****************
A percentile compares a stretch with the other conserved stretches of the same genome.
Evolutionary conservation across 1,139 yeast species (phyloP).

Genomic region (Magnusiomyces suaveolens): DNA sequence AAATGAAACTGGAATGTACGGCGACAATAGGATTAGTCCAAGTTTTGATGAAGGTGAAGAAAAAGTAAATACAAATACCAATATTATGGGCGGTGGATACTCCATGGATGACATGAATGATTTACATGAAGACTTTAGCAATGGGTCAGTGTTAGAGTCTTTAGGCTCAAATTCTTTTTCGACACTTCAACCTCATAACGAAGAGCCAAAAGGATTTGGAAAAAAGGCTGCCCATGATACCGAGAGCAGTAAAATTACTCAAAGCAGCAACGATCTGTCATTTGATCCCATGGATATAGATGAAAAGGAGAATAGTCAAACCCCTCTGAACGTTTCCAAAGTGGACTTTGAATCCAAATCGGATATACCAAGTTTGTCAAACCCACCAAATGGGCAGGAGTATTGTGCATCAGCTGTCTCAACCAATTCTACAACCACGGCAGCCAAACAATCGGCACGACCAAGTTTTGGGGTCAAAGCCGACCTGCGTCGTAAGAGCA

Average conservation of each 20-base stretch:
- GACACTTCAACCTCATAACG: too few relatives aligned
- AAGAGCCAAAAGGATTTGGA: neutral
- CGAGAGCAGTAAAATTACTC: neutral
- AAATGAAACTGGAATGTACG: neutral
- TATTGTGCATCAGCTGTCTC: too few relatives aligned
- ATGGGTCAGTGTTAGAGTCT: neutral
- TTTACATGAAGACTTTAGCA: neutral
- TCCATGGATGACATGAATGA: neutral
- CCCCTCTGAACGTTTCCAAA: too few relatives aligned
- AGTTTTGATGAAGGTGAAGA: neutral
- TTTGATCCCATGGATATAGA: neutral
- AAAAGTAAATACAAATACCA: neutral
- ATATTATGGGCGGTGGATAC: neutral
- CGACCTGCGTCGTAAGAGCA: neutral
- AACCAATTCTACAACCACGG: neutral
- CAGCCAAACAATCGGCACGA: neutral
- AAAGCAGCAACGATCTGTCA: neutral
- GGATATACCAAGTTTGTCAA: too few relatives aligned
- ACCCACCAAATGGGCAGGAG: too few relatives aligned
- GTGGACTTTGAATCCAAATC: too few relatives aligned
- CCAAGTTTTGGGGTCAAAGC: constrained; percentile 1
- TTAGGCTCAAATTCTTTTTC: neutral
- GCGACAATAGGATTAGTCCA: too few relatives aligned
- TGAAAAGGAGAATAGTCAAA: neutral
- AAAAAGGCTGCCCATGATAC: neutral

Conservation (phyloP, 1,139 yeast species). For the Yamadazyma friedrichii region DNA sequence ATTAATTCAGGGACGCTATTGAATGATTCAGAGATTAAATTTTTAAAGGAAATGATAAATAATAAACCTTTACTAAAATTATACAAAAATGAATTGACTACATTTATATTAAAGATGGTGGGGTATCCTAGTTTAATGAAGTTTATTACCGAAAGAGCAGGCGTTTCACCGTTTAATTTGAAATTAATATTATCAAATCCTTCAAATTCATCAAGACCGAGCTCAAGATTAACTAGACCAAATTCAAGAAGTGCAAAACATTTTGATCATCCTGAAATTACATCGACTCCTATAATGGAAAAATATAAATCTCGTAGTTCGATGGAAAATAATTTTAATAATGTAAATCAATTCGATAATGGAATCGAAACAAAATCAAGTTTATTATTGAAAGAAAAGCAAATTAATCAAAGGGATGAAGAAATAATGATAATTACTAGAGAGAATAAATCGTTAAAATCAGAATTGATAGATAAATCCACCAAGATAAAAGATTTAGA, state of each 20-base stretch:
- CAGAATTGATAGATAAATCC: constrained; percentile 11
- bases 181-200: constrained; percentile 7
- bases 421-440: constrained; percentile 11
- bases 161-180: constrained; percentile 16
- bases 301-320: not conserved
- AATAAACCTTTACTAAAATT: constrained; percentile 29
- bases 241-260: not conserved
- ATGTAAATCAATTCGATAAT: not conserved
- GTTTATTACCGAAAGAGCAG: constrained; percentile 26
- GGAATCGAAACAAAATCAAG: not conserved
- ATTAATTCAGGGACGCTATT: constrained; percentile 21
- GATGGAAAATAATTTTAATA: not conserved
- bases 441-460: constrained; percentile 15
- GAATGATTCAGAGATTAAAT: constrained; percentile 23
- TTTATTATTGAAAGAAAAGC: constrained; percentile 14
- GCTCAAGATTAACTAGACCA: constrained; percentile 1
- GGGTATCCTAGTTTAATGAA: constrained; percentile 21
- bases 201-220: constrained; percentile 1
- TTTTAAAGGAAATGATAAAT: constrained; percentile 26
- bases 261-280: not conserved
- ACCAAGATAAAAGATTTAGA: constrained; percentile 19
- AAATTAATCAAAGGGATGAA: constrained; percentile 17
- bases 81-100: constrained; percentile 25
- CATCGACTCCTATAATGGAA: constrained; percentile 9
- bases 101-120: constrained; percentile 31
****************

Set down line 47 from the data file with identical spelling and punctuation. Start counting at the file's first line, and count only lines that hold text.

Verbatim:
- GGGTATCCTAGTTTAATGAA: constrained; percentile 21